Wishes: Customer Service Inspiration

Amanda Thomsen

Adults love Walt Disney World, often as much or sometimes even more than children do. I think most of this can be chalked up to the excellent customer service they provide. What falls under customer service, in this instance? Everything from the Cast Member who waves goodbye to you at the end of the evening to the extensive research/constant listening to feedback on how to provide the best possible experience. Can you relate?

WDW Customer Service victories:

1. You will stand in line and you will like it—By adding interactive elements, cooling stations, bits of entertainment and having cast members manage lines, an experience that could be a mood killer becomes part of the experience. I especially like it when the Cast Members use the wait time to carefully educate those in line about what to be ready for next, creating a more confident consumer.

2. Know as much about your customer as possible—In garden centers, we don’t have our guest wear Magic Bands around their wrists that provide us all their pertinent info on our smart devices so that we can greet them by name, see how often they visit, view their past purchases and strike up conversations about them. But we can ask them their names and what they bought last time and just pick it up from there!

3. Train like a Princess—The Disney Princesses are Olympians of Customer Service. Imagine meeting children and having your photo taken with them, all day, for eight hours. Add the heavy restrictive costumes, stage makeup and the princess shoes/nowhere to sit down and my opinion of them only escalates. They stay in character no matter what, they’re skilled at improv, they keep the pace rolling so the maximum amount of guests get their visits with the least amount of waiting. Snow White speaks in her 1930s shrill, nasal lilt and relates all comments back to living in the woods with dwarves. Merida finds a pen to sign autographs in her massive copper hair and blames midday fireworks on her naughty younger brothers. Anna is bubbly and wants to talk about shopping at Oaken’s Trading Post and Elsa is regal, but a little cold and stiff.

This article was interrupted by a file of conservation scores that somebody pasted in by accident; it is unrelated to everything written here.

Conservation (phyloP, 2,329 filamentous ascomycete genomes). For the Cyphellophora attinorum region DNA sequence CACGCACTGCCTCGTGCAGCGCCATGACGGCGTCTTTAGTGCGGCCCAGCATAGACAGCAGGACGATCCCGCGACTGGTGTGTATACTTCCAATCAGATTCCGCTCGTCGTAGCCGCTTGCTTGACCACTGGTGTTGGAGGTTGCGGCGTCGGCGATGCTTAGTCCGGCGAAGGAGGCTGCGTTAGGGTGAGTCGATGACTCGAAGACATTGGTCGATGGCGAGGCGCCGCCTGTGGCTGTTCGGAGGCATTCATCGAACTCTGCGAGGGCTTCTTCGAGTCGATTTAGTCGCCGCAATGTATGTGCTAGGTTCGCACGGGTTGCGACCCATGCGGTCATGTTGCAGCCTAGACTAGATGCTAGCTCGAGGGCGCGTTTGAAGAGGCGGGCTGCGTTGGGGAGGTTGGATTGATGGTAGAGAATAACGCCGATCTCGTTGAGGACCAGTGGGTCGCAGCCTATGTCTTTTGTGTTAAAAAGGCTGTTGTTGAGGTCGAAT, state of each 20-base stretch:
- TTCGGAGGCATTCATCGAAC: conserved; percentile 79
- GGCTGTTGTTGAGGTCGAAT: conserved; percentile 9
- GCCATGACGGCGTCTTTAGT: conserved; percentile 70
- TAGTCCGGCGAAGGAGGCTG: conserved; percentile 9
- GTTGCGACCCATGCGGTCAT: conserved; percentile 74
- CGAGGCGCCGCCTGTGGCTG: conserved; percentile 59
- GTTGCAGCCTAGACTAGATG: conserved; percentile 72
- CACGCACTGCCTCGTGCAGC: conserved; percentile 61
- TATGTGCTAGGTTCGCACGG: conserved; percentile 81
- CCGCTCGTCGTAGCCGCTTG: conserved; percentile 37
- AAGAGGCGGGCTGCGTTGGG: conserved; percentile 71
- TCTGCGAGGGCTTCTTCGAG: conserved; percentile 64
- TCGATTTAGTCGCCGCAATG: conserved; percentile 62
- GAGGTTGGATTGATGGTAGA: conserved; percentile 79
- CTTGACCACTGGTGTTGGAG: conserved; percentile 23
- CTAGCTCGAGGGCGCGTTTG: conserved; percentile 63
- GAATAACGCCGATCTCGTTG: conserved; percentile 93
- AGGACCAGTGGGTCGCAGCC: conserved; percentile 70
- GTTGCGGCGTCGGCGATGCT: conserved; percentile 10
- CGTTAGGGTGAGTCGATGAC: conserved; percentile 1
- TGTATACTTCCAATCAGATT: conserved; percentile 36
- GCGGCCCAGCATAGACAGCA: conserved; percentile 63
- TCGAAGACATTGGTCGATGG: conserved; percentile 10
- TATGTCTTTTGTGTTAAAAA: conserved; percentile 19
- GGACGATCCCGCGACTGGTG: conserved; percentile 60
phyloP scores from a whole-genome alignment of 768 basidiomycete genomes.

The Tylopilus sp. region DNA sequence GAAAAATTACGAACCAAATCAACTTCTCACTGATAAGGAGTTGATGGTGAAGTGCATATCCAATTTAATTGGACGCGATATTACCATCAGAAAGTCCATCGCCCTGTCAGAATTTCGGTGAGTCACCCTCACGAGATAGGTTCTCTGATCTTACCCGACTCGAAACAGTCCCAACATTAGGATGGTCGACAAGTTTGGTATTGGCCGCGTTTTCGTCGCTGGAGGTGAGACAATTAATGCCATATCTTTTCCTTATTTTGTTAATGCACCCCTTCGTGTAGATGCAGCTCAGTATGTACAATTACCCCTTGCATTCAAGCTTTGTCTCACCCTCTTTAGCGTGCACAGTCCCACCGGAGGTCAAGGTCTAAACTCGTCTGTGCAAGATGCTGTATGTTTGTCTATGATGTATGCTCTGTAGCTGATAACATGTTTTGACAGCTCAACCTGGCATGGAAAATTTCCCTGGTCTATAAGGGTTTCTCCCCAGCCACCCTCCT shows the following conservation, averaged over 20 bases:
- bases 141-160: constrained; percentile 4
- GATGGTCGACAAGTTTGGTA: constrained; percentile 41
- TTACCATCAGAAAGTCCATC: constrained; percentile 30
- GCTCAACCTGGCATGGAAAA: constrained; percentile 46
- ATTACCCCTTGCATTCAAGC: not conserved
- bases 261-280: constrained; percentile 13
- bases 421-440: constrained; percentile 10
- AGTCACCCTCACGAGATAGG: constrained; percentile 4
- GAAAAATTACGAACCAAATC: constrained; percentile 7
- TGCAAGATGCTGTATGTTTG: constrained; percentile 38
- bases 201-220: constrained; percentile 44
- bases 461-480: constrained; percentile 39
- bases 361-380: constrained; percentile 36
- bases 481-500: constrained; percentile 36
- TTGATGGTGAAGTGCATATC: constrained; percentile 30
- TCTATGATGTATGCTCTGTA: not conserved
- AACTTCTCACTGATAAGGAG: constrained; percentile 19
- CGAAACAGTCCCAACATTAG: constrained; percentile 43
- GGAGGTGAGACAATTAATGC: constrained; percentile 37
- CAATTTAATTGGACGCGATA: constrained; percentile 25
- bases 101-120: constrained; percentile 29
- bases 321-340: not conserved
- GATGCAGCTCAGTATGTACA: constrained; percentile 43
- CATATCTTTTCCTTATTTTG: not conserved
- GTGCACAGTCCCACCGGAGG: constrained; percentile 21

4. Inspired employees—While we were trapped on an ice cream social riverboat cruise with Tiana and Naveen, we struck up a conversation with a Cast Member who was hanging out on the boat with us. This Cast Member had been working with Disney World for more than 25 years and wore a long-sleeved shirt and long pants in brutally hot weather. Why? He had to cover his Disney World tattoos, mostly Pirates of the Caribbean and Haunted Mansion. I love this. He’s so committed to his place of work that he got the attractions tattooed on his body AND he isn’t allowed to share them at work … the place that inspired the ink.

5. Don’t sweat the small stuff: Empower everyone—On our way into the park one day, we had a very teary, whiny Hazel. She really didn’t eat her breakfast, so we popped into Starbucks on Main Street to grab her a banana. The line was long so Hazel and I waited outside. A Gibson Girl-costumed Cast Member walked up, said she heard we needed a banana and that it was on Walt Disney World and she hoped our day got better. Are your people empowered to make customer service decisions at the drop of a mouse-eared hat?

6. End the day with fireworks (or some other tradition)—Even closing time is fun and interesting if you do it right. Stop the customer complaints about closing time and start a closing tradition. “See Ya Real Soon!” is already taken, though. GP


Amanda Thomsen is a regular columnist in Green Profit magazine. You can find her funky, punky blog planted at and you can follow her on Facebook, Twitter AND Instagram @KissMyAster.